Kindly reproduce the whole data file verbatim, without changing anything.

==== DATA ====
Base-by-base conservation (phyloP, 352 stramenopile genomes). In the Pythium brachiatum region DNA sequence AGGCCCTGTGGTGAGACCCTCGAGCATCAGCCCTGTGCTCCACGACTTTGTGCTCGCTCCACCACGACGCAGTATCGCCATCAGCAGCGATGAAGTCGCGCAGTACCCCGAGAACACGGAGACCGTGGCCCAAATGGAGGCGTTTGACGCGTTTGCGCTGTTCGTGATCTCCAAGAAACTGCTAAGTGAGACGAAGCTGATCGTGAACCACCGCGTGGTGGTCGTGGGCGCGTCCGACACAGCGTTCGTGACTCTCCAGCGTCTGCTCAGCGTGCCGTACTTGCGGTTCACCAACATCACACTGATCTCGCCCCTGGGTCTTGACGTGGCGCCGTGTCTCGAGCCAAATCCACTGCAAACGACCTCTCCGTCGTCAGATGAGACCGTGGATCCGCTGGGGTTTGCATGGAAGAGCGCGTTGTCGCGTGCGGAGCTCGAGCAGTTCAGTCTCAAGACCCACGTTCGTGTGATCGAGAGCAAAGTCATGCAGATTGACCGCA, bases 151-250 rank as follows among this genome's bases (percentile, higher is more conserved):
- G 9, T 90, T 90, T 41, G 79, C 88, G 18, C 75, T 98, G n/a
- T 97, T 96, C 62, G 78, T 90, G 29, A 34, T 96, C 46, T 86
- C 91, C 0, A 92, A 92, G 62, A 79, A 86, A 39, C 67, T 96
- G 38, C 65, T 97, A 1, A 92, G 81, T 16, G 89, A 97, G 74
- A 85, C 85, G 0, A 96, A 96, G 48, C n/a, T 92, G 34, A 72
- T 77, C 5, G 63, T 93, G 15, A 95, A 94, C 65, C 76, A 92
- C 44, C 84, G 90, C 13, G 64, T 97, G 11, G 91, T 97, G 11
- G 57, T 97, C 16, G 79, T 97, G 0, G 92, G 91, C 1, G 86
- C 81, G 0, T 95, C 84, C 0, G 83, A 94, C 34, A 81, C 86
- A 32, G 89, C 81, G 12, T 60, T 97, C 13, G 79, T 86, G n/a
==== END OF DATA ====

Base-by-base conservation (phyloP, 352 stramenopile genomes). In the Pythium brachiatum region DNA sequence AGGCCCTGTGGTGAGACCCTCGAGCATCAGCCCTGTGCTCCACGACTTTGTGCTCGCTCCACCACGACGCAGTATCGCCATCAGCAGCGATGAAGTCGCGCAGTACCCCGAGAACACGGAGACCGTGGCCCAAATGGAGGCGTTTGACGCGTTTGCGCTGTTCGTGATCTCCAAGAAACTGCTAAGTGAGACGAAGCTGATCGTGAACCACCGCGTGGTGGTCGTGGGCGCGTCCGACACAGCGTTCGTGACTCTCCAGCGTCTGCTCAGCGTGCCGTACTTGCGGTTCACCAACATCACACTGATCTCGCCCCTGGGTCTTGACGTGGCGCCGTGTCTCGAGCCAAATCCACTGCAAACGACCTCTCCGTCGTCAGATGAGACCGTGGATCCGCTGGGGTTTGCATGGAAGAGCGCGTTGTCGCGTGCGGAGCTCGAGCAGTTCAGTCTCAAGACCCACGTTCGTGTGATCGAGAGCAAAGTCATGCAGATTGACCGCA, bases 151-250 rank as follows among this genome's bases (percentile, higher is more conserved):
- G 9, T 90, T 90, T 41, G 79, C 88, G 18, C 75, T 98, G n/a
- T 97, T 96, C 62, G 78, T 90, G 29, A 34, T 96, C 46, T 86
- C 91, C 0, A 92, A 92, G 62, A 79, A 86, A 39, C 67, T 96
- G 38, C 65, T 97, A 1, A 92, G 81, T 16, G 89, A 97, G 74
- A 85, C 85, G 0, A 96, A 96, G 48, C n/a, T 92, G 34, A 72
- T 77, C 5, G 63, T 93, G 15, A 95, A 94, C 65, C 76, A 92
- C 44, C 84, G 90, C 13, G 64, T 97, G 11, G 91, T 97, G 11
- G 57, T 97, C 16, G 79, T 97, G 0, G 92, G 91, C 1, G 86
- C 81, G 0, T 95, C 84, C 0, G 83, A 94, C 34, A 81, C 86
- A 32, G 89, C 81, G 12, T 60, T 97, C 13, G 79, T 86, G n/a